So this summer, let yourself and your student truly relax and enjoy some reading! In the long run, it might be the best thing you can do to help your child’s school achievement for next year.
Children who are experiencing grief and loss struggle with identifying how and what they are feelings, as there are often no words to describe the emotions they experience. Oftentimes, they feel isolated and alone in their pain and confusion. Camp Gregory gives young children the experience of healing together with other children who have also suffered loss and are trying to process their feelings of grief. Join us for a weekend of play therapy, laughter and healing.
Location: Grandview Family Counseling, 1576 S. 500 W. Bountiful, Utah.
Dates: Friday, August 5th and Saturday, August 6th.
Facilitating: Holly Willard, LCSW RPT-S and Clair Mellenthin, LCSW RPT-S.
Ages 5-8 from 9am-12pm Friday and Saturday.
Ages 9-12 from 1pm-4pm Friday and Saturday.
To register, call (801) 406-9002 or visit grandviewfamilycounseling.com.
You can hear the kids now, “I’m boooooorrrrrrrrrreeeeeeeeddddddd.” And instantly, your anxiety levels begin to rise. Wouldn’t it be great if our kids came home from the end of the school year and built cocoons for 2.5 months before emerging as beautiful, colorful, next graders? Instead, they come home and any semblance of sanity we had begins to drift away when that last day of “school” (aka the 90 minute “day” that proves someone in the district scheduling office needs a best friend named Basket of Chocolate covered Fruit) ends.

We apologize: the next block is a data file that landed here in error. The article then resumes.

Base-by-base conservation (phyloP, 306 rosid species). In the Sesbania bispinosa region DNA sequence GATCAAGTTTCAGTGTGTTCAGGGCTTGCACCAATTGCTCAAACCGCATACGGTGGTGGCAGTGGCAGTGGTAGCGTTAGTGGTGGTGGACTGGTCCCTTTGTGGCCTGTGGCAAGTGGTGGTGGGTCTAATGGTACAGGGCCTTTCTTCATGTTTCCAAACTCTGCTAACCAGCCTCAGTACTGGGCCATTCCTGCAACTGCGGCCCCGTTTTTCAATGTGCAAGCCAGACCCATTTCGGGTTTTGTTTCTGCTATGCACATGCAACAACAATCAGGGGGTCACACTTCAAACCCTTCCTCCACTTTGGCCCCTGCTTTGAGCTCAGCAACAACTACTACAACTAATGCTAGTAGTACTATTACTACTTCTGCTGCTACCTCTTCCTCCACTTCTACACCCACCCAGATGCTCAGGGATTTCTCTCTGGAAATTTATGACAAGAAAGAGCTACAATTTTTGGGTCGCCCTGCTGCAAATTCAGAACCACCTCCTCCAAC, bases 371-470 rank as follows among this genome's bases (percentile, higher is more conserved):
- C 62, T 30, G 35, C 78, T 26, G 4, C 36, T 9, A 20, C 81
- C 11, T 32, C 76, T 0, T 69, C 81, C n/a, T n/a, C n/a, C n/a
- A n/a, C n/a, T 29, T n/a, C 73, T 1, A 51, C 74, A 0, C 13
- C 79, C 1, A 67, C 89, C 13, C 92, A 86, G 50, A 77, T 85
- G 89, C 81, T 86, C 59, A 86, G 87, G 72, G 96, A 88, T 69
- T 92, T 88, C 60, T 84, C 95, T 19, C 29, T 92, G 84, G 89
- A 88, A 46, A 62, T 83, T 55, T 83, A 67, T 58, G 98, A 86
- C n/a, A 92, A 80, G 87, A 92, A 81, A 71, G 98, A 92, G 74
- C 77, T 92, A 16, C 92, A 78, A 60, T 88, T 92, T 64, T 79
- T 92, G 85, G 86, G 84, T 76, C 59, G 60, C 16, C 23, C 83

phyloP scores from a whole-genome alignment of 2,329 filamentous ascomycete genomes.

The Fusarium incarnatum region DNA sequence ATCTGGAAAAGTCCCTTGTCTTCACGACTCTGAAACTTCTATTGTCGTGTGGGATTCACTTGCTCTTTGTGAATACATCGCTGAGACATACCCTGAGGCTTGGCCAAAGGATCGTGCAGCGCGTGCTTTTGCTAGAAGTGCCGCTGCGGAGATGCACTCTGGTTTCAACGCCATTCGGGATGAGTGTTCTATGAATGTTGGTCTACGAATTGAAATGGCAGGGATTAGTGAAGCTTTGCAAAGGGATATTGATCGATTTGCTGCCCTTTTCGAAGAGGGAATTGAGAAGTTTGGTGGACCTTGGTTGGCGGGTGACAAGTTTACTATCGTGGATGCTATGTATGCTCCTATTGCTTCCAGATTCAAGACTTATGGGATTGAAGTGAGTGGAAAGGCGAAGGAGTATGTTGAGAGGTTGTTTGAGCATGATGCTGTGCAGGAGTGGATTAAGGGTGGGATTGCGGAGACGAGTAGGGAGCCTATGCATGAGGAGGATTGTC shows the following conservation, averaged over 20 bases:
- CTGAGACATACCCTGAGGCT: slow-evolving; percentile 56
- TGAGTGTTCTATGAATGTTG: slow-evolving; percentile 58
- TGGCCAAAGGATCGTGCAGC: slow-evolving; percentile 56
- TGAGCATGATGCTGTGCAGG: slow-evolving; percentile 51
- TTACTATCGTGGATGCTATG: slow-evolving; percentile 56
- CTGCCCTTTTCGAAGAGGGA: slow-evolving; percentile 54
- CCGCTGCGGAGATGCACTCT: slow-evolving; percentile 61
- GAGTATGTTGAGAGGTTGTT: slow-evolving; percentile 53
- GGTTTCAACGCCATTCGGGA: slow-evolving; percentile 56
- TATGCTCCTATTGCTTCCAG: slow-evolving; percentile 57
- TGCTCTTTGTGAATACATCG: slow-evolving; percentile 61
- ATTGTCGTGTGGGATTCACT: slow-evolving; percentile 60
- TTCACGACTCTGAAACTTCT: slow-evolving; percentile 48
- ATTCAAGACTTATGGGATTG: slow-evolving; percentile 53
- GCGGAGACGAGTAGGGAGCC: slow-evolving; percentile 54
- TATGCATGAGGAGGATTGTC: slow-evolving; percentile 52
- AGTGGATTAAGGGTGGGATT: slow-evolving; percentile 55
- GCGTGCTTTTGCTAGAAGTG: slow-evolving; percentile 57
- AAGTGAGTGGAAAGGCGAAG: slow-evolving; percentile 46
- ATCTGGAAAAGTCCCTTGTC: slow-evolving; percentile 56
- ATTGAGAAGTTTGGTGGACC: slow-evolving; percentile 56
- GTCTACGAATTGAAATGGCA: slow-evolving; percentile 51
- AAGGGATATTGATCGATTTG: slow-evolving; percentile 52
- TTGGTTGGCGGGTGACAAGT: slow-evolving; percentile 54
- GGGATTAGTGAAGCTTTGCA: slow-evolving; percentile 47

So how do you have a sane summer with a full household? Here are a few ideas that have helped me and that I hope will help you.
Be aware of kids’ needs to simply decompress..
School has been a big year for them whether it’s their kindergarten or senior year. They may want to veg out and do nothing (teens) or they may have anxious excess energy to burn just because (elementary school). Our role as parents it to observe what our kids need and provide them access to meeting their need.
Learn how your kid decompresses.
Depending on their age and developmental stage, your child’s need for stimulation will vary. As parents, we are responsible to help meet their stimulation needs. My favorite resource for understanding the energy level of my kids is “Fire Child, Water Child” which I’ve written about here– it’s one of the best holistic approaches to attention and activity challenges in the school and family setting. I know that I have an earth child and a wood/fire child. I’m a water child and each of our elements feed into and feed off of each other. Learning about my kids’ needs and how it impacts my own needs helps me help them engage and relax. Teaching our kids what balance is will help them value it as part of a healthy life style.
Involve the family!